Possessing some of the most extraordinary eyes in the animal kingdom, the mantis shrimp (pictured) is now helping us to detect cancer. This crustacean’s stalk-mounted eyes deliver vision that extends into the infrared and ultraviolet. They can also detect differences in polarised light, a special kind of light in which waves radiate in various planes of direction. Now, researchers have borrowed a few design tricks from the mantis shrimp to build a tiny camera with similar sensitivity for polarised light. Unlike the naked human eye, the camera can 'see' miniscule differences that distinguish early-stage cancer cells from healthy cells. Polarised light cameras already exist, but they’re big and bulky. The mantis shrimp-inspired sensor is roughly 5mm x 5mm, meaning it can be fitted atop endoscopes to spot cancer cells in the colon and other hard-to-reach areas much earlier than was possible before.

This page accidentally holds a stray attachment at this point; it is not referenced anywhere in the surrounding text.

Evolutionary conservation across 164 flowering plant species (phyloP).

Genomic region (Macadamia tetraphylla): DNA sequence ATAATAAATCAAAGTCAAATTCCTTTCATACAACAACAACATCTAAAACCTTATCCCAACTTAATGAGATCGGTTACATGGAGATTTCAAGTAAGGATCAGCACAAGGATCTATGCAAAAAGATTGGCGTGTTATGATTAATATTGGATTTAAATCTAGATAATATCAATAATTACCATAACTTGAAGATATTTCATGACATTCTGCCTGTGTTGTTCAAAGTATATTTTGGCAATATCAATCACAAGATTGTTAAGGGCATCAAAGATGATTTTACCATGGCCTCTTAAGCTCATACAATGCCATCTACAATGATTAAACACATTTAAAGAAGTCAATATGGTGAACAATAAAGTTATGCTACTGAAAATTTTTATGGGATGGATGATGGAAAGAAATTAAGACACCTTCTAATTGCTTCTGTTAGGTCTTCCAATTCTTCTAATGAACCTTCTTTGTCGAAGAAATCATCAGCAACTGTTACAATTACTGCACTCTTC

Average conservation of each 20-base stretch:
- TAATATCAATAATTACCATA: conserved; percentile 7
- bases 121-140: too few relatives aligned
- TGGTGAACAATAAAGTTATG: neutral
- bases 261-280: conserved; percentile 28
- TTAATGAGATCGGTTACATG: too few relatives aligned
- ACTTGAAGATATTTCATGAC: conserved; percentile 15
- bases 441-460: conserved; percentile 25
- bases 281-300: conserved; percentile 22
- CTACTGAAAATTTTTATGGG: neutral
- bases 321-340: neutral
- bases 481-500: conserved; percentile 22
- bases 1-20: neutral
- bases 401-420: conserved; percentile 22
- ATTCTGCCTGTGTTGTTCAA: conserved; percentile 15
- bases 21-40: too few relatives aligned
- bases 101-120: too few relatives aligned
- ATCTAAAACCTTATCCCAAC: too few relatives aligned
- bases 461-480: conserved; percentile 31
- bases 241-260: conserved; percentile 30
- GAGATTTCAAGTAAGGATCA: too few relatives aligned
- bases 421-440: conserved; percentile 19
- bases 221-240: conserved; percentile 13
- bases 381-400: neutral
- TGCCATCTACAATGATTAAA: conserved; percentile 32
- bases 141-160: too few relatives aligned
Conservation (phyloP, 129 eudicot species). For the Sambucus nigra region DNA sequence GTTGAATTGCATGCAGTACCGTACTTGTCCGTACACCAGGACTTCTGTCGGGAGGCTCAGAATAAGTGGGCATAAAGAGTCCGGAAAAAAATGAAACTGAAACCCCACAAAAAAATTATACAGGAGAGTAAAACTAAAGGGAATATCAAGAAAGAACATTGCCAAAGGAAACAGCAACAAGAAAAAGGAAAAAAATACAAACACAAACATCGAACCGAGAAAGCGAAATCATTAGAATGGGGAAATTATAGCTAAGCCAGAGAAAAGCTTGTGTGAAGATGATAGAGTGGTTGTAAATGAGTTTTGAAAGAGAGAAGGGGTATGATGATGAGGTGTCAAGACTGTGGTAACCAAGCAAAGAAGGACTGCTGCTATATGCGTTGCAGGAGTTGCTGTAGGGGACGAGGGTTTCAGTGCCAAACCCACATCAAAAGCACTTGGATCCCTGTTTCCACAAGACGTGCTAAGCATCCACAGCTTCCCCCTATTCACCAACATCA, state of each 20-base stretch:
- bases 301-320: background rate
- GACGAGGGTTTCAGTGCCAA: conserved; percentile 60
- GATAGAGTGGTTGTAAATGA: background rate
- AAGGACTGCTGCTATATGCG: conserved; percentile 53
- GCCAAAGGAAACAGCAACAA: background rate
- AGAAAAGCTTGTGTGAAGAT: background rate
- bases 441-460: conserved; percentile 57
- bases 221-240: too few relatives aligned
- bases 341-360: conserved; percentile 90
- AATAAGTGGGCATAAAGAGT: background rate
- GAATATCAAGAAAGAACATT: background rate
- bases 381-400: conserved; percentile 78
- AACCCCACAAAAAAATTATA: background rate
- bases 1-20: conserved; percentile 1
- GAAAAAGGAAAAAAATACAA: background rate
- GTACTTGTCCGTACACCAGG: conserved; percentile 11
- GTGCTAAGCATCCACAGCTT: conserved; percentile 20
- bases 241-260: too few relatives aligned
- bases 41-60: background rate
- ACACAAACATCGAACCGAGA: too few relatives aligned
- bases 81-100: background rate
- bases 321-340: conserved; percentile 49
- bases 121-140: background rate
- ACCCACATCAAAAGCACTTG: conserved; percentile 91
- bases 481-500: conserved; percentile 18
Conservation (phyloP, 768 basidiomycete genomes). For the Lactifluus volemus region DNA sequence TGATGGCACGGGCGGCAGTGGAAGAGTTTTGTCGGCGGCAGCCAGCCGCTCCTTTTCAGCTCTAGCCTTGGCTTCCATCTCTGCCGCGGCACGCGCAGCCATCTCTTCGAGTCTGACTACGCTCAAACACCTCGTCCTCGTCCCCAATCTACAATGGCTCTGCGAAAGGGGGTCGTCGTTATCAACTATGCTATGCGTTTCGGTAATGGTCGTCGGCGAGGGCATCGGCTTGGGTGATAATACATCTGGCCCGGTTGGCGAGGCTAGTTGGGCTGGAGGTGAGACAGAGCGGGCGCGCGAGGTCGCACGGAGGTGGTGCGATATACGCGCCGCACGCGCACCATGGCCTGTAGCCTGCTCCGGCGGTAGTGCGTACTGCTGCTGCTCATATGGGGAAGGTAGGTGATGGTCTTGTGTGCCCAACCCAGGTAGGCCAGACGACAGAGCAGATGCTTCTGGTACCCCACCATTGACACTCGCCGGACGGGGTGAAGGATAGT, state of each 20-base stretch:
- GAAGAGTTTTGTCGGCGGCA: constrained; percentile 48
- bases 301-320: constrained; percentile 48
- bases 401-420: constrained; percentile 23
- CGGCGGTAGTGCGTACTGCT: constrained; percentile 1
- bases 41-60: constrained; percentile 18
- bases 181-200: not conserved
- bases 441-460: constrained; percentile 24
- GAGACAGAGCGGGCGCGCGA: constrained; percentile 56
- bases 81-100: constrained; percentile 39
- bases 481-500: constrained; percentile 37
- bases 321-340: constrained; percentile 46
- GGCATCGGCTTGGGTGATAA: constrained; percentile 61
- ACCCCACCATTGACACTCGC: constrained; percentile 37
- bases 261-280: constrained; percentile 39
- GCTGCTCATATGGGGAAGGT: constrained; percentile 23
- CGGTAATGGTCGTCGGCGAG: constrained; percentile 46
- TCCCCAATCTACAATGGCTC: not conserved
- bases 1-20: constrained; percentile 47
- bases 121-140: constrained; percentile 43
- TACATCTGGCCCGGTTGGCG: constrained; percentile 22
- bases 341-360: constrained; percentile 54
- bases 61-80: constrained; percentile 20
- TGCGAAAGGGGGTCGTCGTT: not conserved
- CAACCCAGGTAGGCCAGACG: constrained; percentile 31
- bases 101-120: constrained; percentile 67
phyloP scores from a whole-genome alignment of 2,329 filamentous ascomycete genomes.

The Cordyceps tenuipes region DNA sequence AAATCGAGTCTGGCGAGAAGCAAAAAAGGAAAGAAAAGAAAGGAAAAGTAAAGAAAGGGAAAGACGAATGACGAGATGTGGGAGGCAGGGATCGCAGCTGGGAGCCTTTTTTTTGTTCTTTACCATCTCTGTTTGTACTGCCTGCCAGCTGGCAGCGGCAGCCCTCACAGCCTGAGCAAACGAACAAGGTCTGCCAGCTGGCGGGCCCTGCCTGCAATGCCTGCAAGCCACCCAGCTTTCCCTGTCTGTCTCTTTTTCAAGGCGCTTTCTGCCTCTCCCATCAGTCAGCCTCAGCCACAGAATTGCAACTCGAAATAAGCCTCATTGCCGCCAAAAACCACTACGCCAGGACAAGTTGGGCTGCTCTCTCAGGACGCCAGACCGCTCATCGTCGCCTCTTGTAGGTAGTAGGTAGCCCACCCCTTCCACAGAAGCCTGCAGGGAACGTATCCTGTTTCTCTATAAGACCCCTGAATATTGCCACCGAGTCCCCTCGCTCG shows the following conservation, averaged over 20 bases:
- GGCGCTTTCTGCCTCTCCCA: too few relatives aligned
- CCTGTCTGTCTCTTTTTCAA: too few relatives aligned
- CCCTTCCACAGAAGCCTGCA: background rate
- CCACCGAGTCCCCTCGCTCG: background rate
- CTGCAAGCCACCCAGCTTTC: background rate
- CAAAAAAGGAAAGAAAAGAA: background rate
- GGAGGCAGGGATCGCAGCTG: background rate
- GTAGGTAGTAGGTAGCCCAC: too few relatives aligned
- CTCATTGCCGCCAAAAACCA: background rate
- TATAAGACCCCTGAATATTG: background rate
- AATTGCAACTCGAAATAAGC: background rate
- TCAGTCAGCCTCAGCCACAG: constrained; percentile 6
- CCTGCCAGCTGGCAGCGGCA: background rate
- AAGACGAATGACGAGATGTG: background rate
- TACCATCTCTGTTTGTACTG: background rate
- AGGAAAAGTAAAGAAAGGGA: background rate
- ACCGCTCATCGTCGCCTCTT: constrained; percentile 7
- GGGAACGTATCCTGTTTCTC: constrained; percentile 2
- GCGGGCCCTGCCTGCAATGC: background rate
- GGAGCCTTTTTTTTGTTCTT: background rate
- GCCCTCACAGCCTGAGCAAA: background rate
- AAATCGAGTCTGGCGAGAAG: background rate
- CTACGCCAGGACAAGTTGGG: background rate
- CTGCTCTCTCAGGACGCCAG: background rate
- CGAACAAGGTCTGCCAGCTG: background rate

Written by Daniel Cossins
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